For anything else you probably want the real deal, I'd see if I could find a used one. Or maybe ebay; they have a number of different sizes and some are as cheap as $10.
posted by quin at 11:52 AM on September 15, 2007

Response by poster: Thank you for all the responses. The cogent impression I get is don't do this, it's a waste of time. It sounds like rolling your own ND filter is akin to saving money by rewiring your basement yourself, hey, how hard could it be?

Right, got it. I'll put the crowbar in the wallet and pick up a $20 Conkin ND4. ($20 is a lot for me)

johngumbo, it's for the usual, like wanting a big aperture in broad daylight to reduce the DoF. My 50mm prime at f1.8 in daylight just lets too much light in sometimes.

Thanks for the answers!
posted by sidereal at 2:46 PM on September 15, 2007

Good for you. I recommend that you buy used, especially at your local camera shop where you can see that it is in good shape. You can get good deals there. For a high end filter that may have gone for $60 new, they will pay maybe $5 and perhaps much less. They will want $20-25 for that, perhaps $10 to $15 for a cheaper one. Group some purchases and ask for a discount and it might be even less. At a good store they will accommodate. Even if you are not a repeat customer you can probably get 10 to 15% off at most stores, even without a grouped purchase. You can always bargain on used stuff. When you take shipping into it, it is probably cheaper than eBay, plus you get to inspect.

Another thought, do you have a polarizer? Those are up to 2 f-stops, and neutral. They cost more money than an ND filter, and an auto focus camera needs a circular polarizer which is even more (about $80 for a decent one new). A polarizer is an awesome tool, making all your skies look better etc. Anyway, if you don't have one it probably adds $20, as a good large (55mm) circular polarizer, used, is probably around $30 to $45, but smaller ones are cheaper. Take my prices with a grain of salt though as I haven't bought one, except at cost from a family member, in a few years. You might do better than what I think.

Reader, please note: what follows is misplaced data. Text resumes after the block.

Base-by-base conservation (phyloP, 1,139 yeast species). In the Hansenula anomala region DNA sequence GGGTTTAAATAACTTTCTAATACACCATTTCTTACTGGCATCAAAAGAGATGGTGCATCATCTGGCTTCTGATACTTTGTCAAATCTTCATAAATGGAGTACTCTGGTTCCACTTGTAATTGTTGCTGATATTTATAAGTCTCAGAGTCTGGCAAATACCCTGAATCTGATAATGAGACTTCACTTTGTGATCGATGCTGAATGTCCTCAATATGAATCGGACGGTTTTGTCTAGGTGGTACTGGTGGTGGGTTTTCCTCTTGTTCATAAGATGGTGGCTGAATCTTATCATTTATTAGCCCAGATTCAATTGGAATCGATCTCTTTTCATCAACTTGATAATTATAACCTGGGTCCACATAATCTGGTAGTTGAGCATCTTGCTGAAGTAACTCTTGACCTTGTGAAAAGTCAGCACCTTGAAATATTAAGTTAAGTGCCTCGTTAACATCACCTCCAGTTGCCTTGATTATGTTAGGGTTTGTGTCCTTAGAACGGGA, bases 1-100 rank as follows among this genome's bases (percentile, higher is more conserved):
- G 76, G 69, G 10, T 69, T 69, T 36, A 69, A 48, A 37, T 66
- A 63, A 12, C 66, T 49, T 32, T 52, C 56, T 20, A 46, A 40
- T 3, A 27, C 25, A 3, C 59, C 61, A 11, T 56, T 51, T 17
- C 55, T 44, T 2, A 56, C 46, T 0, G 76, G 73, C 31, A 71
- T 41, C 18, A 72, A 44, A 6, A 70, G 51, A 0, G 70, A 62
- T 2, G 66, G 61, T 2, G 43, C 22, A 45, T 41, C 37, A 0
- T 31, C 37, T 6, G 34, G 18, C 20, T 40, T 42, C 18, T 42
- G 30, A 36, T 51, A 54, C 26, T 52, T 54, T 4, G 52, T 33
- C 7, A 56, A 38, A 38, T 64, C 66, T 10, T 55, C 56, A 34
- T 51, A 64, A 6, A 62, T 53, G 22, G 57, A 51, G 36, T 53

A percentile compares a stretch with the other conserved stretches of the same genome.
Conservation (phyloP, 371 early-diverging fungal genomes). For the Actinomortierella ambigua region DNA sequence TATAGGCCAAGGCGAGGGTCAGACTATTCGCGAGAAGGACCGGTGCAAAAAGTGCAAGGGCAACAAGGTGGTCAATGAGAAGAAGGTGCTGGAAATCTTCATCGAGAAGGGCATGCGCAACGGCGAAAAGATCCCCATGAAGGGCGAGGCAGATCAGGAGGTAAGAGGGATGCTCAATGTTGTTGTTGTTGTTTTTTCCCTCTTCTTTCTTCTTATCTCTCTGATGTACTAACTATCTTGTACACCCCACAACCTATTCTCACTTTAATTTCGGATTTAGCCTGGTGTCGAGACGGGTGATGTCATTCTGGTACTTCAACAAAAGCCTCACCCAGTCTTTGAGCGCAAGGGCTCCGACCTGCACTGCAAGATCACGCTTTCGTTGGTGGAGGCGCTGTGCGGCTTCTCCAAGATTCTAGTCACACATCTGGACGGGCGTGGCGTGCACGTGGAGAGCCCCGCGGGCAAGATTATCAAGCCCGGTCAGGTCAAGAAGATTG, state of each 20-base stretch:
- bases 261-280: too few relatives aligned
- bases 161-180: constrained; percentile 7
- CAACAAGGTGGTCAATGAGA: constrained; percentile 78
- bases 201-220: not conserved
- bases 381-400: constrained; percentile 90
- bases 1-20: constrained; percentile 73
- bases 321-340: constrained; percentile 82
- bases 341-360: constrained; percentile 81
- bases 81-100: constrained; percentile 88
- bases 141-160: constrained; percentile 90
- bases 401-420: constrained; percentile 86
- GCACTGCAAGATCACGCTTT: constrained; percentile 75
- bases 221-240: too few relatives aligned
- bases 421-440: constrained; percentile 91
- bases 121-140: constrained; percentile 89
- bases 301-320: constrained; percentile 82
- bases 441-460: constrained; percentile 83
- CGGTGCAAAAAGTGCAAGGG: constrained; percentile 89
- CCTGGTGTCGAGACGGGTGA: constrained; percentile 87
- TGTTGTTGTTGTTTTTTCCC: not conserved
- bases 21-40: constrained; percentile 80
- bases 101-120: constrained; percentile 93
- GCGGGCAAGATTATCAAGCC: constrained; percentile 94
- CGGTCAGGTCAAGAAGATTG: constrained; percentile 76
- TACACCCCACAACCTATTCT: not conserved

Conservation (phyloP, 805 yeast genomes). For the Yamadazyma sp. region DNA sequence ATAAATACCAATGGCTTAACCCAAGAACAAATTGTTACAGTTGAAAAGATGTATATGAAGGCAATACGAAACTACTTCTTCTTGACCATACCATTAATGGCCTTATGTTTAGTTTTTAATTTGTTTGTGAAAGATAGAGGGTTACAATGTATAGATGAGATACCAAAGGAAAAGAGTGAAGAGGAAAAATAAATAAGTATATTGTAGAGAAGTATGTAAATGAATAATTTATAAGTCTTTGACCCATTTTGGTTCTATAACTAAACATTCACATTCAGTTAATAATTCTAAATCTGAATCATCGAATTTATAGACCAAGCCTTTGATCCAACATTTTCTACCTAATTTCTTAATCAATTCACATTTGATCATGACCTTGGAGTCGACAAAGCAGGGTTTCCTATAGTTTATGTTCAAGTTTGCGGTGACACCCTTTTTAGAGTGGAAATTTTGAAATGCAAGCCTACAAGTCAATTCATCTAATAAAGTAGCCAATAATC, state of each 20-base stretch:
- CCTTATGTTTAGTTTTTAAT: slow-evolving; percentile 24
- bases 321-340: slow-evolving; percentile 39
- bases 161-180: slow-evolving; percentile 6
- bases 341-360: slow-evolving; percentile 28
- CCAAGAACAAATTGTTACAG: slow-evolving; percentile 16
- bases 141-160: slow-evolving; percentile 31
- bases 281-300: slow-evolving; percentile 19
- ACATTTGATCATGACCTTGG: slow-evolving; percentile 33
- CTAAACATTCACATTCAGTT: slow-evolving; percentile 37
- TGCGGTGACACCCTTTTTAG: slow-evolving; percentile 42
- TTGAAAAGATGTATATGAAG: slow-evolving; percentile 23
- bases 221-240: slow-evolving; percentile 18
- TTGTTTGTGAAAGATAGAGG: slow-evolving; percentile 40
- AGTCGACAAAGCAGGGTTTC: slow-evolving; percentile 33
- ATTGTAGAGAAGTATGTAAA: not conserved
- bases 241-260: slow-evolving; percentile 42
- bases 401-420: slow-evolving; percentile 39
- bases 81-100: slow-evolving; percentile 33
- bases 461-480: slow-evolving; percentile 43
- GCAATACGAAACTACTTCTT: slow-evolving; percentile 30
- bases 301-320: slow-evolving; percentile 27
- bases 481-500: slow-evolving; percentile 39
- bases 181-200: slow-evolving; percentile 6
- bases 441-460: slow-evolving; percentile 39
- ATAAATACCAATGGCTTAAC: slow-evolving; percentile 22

One more thing to watch for, if your camera has a wide angle zoom or prime focus lens, make sure you get a filter that has a narrow body. This is most important if you get a polarizer as with their rotating front section they tend to stick out further. You don't want the filter to intrude into the lens' field of view.
posted by caddis at 3:39 PM on September 15, 2007

You might want to look into buying a filter holder and its matching filters. (Use for positioning gradiated filters, etc.). It might be cheaper in the long run since each filter doesn't need it's own screw mounting.

There are also ND filters that can go 2-8 stops just by turning a bevel. Also cheaper in the long run if you needed several different ones.

I agree it's a pain to pay so much for something so specialized in use. Like the flash socket bubble levels....$20?!
posted by cowbellemoo at 5:12 PM on September 15, 2007